Using the same sentence type in academic writing can dent your work. Use different sentence types to vary and spice up your writing.

We have four types of sentences: simple, compound, complex, and compound-complex. Using independent and dependent clauses, conjunctions, and subordinators defines each sentence type.

  1. Simple sentences are independent clauses without conjunctions or dependent clauses.
  2. Compound sentences have two independent clauses joined by conjunctions, like and, but, or, for, nor, yet, and so.
  3. Complex sentences contain one independent clause and a minimum of one dependent clause.
  4. Compound-complex sentences contain several independent clauses and at least one dependent clause. They also include conjunctions and subordinators.

Below are examples (see left columns) and their corrected versions (see right columns).

❌ IncorrectCorrect
In their publication, the authors noted that their participants never saw changes in symptoms after undergoing therapy. Even during the treatment, the Authors didn’t observe any meaningful changes in their participants’ statements regarding their symptoms.In their publication, the authors noted that their participants never saw changes in symptoms after the therapy. Even during treatment, they noted no changes in their participant’s statements regarding their symptoms.

Changing Too Long and Short Sentences

Shifting between long and short sentences gives your readers variety. Repeating lengthy sentences overwhelms readers and overshadows your arguments. Inversely, depending on short sentences makes your ideas seem rushed or incomplete. So, balance things by using long sentences to tell stories and short ones to emphasize critical points.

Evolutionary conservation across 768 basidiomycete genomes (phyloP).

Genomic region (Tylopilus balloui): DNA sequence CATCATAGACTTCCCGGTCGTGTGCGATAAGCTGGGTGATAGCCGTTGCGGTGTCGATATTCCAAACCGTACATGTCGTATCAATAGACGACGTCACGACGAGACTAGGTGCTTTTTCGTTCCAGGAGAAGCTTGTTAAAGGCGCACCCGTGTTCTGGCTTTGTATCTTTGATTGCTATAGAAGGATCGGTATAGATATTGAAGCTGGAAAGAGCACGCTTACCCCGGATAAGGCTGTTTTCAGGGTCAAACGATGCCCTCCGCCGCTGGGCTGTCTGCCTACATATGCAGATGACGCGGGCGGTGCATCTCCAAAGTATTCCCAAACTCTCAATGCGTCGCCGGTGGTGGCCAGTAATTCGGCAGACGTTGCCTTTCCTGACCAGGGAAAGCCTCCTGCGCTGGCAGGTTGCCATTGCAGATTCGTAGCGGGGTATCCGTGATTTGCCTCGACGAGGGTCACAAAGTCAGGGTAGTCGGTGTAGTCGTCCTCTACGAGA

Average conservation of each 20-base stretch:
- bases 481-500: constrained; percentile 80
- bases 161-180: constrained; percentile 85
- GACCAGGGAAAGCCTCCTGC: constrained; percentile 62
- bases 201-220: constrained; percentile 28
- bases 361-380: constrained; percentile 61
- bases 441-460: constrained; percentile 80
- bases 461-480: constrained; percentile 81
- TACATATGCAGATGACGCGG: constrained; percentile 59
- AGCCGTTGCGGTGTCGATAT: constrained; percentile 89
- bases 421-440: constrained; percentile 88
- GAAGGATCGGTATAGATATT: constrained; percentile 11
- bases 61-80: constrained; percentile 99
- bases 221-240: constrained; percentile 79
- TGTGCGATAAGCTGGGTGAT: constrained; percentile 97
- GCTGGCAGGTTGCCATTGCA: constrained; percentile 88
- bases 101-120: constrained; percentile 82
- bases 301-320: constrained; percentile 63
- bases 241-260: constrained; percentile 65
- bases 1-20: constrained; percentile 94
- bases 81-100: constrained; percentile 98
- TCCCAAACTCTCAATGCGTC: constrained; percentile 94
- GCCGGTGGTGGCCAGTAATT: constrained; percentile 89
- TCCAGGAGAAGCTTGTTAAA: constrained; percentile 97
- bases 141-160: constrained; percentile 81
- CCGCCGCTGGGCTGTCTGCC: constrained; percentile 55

Below are examples (see left columns) and their corrected versions (see right columns).

❌ IncorrectCorrect
John’s family is happy. Its son has just won a $10million-dollar jackpot. They are elated because they see the light at the end of the tunnel of poverty. The family now looks forward to a prosperous future. John has promised to support his entire family by meeting all their material needs. They will no longer lack anything money can buy in this life.John’s family is happy because its son has just won a $10million-dollar jackpot. This win elates them because they can see the light at the end of the tunnel of poverty. The family now looks forward to a prosperous future because John has promised to support everyone by meeting all their material needs. Thus, they will no longer lack anything money can buy in this life.

Thank you for reading this article! We hope the tool and the tips will be useful. Note that you can use our summarizing and paraphrasing tool if you need to prepare a 100% original summary quickly.

❓ Sentence Rephraser FAQ

❓ How do you rephrase a sentence?

You can paraphrase a sentence without changing meaning by understanding the author’s intentions. Read it severally and look at the word order and structure to see what you can improve or simplify. Use synonyms, change word forms, and alter the sentence’s grammatical structure.

❓ How to rephrase a topic sentence?

Reword a topic sentence by paying attention to its source. Don’t use the exact words in the original sentence but rewrite it in your own words. Finally, reread the sentence to see if it has any direct phrases from the original and rephrase them to attain originality.

❓ How to rephrase sentences online?

Use our free online paraphrasing tool to get the best results by copying and pasting content into the input box or uploading a file from local storage. Next, choose the required mode and click the paraphrase button. Lastly, copy or download your rephrased results.

❓ How to change a sentence from passive to active?

You can make a passive sentence active by omitting any agent or actor mention where it’s unimportant or unknown. Also, you may change it by placing certain materials at the end of the clause to receive the final position’s emphasis.

🖇️ References

  1. Paraphrasing, Summarising and Quoting
  2. Paraphrasing for Beginners | IOE Writing Centre – UCL
  3. Writing Clear Sentences | Help and Advice
  4. Academic Phrasebank | The University of Manchester
  5. Academic writing | 301 | The University of Sheffield
  6. Connecting ideas in writing – University of Melbourne